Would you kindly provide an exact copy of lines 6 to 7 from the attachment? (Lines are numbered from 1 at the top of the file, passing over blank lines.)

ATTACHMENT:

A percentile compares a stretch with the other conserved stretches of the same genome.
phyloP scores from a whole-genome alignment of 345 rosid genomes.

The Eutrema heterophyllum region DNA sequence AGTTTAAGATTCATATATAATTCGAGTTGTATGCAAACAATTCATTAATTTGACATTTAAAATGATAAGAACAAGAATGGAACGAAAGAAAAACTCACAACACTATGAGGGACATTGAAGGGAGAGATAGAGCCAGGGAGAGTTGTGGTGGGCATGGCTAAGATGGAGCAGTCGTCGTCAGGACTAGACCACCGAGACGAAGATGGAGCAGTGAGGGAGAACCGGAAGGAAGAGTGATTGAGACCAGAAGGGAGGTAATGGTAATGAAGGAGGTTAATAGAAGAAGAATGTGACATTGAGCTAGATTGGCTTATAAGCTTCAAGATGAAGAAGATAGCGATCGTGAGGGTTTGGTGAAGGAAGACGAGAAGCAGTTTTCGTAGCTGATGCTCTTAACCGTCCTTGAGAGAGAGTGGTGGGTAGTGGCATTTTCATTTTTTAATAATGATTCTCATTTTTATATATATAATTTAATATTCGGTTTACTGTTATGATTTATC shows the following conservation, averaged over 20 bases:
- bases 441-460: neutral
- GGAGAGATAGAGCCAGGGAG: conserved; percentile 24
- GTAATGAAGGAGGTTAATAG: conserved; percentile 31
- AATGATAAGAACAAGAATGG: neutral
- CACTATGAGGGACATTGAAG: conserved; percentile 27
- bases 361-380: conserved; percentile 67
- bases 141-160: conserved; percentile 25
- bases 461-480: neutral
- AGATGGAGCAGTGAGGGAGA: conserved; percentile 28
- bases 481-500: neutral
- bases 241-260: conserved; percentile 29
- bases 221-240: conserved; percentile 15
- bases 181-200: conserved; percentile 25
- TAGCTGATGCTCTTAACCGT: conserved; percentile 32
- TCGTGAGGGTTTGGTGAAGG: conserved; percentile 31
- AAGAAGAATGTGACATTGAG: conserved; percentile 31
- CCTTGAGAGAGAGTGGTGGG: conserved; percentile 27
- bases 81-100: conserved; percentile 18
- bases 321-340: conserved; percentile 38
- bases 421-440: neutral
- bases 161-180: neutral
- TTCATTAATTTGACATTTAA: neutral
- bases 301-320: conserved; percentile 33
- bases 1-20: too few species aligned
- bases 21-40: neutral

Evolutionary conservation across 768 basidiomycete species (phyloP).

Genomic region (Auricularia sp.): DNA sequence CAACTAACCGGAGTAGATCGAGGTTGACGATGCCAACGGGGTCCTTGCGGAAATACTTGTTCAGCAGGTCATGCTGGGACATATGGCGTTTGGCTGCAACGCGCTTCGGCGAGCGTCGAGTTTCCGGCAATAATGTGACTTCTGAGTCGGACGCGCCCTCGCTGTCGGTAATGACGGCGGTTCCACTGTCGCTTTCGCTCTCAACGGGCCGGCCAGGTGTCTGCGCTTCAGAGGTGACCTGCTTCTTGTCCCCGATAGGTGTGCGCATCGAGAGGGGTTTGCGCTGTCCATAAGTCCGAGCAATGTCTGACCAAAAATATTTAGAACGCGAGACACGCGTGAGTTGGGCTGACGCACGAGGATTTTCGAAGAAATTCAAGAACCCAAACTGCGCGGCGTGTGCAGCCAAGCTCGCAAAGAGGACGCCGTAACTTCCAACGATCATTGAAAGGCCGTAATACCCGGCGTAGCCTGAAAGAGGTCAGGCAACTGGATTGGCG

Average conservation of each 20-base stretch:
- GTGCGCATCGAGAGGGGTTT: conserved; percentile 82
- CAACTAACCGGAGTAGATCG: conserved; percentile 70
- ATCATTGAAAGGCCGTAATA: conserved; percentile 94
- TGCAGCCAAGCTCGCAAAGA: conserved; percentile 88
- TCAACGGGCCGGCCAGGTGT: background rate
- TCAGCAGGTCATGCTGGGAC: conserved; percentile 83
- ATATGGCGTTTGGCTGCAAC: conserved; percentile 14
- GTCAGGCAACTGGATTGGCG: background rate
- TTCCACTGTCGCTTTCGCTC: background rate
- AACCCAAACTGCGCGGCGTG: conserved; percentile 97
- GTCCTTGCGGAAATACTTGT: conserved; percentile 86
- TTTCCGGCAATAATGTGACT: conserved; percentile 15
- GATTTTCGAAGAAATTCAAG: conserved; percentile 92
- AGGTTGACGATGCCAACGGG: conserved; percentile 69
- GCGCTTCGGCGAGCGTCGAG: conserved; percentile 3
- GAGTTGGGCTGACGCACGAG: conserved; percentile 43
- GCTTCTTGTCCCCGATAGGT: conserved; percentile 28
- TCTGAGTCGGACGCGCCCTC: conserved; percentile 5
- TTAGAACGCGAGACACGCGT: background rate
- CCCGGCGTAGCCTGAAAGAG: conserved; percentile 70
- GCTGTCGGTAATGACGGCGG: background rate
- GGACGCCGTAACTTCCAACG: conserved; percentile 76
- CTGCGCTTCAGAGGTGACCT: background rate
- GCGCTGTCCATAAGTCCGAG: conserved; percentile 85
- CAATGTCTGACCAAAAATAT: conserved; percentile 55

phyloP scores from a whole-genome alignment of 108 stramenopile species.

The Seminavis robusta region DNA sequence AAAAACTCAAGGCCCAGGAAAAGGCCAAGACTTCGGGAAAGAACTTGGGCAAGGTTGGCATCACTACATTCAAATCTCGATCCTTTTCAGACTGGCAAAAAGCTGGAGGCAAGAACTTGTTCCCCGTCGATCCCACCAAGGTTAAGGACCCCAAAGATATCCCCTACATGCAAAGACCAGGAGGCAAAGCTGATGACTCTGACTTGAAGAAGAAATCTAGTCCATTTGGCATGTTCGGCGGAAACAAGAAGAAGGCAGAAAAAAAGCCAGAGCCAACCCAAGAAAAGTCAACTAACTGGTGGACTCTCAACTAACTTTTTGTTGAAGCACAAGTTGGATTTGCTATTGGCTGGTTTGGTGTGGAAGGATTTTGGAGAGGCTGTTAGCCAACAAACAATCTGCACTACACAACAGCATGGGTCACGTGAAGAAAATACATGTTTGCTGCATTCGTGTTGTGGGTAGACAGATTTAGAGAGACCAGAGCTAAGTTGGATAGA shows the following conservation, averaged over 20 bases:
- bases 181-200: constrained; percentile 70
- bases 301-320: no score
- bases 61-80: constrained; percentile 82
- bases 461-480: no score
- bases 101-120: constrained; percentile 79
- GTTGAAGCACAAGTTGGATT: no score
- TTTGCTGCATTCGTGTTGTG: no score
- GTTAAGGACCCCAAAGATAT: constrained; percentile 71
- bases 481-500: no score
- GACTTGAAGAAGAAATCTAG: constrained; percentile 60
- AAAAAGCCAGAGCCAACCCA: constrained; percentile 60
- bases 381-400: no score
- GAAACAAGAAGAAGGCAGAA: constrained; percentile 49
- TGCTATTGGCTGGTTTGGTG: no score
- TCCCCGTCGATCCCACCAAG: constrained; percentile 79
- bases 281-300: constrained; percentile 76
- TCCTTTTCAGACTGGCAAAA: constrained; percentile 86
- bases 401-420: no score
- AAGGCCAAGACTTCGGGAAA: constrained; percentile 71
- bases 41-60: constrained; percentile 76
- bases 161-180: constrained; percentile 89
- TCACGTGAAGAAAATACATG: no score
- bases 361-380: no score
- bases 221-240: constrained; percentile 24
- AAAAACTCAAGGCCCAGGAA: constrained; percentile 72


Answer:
- GTAATGAAGGAGGTTAATAG: conserved; percentile 31
- AATGATAAGAACAAGAATGG: neutral